You've done it. You finished high school and decided to pursue higher education (a wise move, given stringent requirements for good jobs and the sore lack of them these days). But there's still a monkey on your back, and you wonder how to pay for college. True, education is a HUGE investment, but there are lots of ways to pay for it. Take a look.
1. Out of pocket (or your parents')
While there's a very good chance that you will not have to absorb all college costs yourself, few students go without having to pay anything (i.e. full-ride scholarships, "free tuition babies" of those working at universities, etc.). If you don't fall into the free categories, you will have an EFC (Expected Family Contribution) which the federal government expects your family to put forth toward educational costs (amount determined by family income). And indeed, some students are well-off enough to pay for school without any assistance and thus pay all expenses.
This second "How-to" covers any sort of money borrowing you may do to fund your education. Loan money falls into two prominent categories: federal and private. Private loans are those obtained via your bank or other financial organization, requiring an institution-specific application and other materials. They typically have higher interest rates than their federal counterparts but are nonetheless valuable to those needing them.In mentioning federal loans, one term springs to mind: FAFSA. Ok, it's an acronym, and it stands for Free Application for Federal Student Aid. The FIRST thing you want to do if you are considering any sort of government educational assistance is submit this (application period: January 1st-June 30th of every year). Commonly-awarded federal loans include the Stafford and Parent Plus Loans (for more information on these and more, check out education loans). Remember that any borrowed money must be repaid upon graduation.
3. Education Tax Benefits
Certain tax benefits help students offset educational costs, and include tax credits, tax deductions and exclusions from gross income. Technically it is not money you’re getting for school, but you can think of it the same way because it is money you’re saving. For example, the Lifetime Learning credit gives students up to $2000 in income tax credit based on the first $10,000 spent on tuition each year. Additionally, college students who took out loans can get the Student Loan Interest Deduction. Student loan borrowers can nix up to $2,500 in interest as an income exclusion.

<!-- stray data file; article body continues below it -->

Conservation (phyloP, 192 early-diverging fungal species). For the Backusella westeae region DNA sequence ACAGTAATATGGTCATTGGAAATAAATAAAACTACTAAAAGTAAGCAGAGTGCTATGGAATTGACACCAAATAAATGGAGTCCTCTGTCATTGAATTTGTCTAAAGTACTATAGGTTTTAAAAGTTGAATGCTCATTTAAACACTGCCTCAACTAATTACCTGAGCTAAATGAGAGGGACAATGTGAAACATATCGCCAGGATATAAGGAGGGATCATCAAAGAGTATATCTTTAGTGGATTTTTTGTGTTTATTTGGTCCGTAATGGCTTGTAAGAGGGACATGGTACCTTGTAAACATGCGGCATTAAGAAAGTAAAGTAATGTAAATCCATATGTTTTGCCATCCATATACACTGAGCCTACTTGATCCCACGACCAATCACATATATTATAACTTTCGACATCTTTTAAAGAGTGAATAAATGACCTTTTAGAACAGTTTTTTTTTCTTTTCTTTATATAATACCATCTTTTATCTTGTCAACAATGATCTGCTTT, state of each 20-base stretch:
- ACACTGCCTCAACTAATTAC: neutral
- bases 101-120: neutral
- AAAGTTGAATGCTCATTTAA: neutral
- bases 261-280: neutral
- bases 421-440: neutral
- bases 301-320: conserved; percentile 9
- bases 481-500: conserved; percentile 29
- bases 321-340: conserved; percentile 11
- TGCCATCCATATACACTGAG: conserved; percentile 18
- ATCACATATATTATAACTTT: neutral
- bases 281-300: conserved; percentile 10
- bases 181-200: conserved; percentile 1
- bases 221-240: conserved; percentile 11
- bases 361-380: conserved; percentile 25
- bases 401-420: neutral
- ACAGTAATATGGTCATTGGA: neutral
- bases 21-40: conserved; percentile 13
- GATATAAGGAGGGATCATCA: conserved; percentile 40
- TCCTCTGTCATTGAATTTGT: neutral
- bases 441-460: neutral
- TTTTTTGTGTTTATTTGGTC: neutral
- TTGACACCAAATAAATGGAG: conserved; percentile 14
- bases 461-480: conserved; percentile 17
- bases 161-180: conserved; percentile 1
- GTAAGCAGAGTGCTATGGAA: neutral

While you ponder how to pay for college, consider pursuing some free money. Scholarships may be obtained in a variety of ways. Writing an essay, demonstrating exceptional skill in some area, filling out an entry form for a contest-like award and earning spectacular grades are all ways to become eligible for various awards (sometimes totaling in the thousands). Check out some useful sites for scholarship ideas.
This is another fairly easy financial aid option for students. Again, be mindful that FAFSA completion is necessary for this aid form, but workstudy doesn't require much paperwork itself. The FAFSA comes into play here to determine your eligibility to participate in a workstudy program at your school. If your family income is too high, you will most likely be ineligible to obtain government money for working at your school. Participating, however, creates wonderful opportunities to build work or field experience and save up to repay loans. Positions are limited and HIGHLY sought-after, so move your tail and apply at school ASAP.Still need help? Contact a Financial Aid Consultant for more solutions, and never wonder how to pay for college!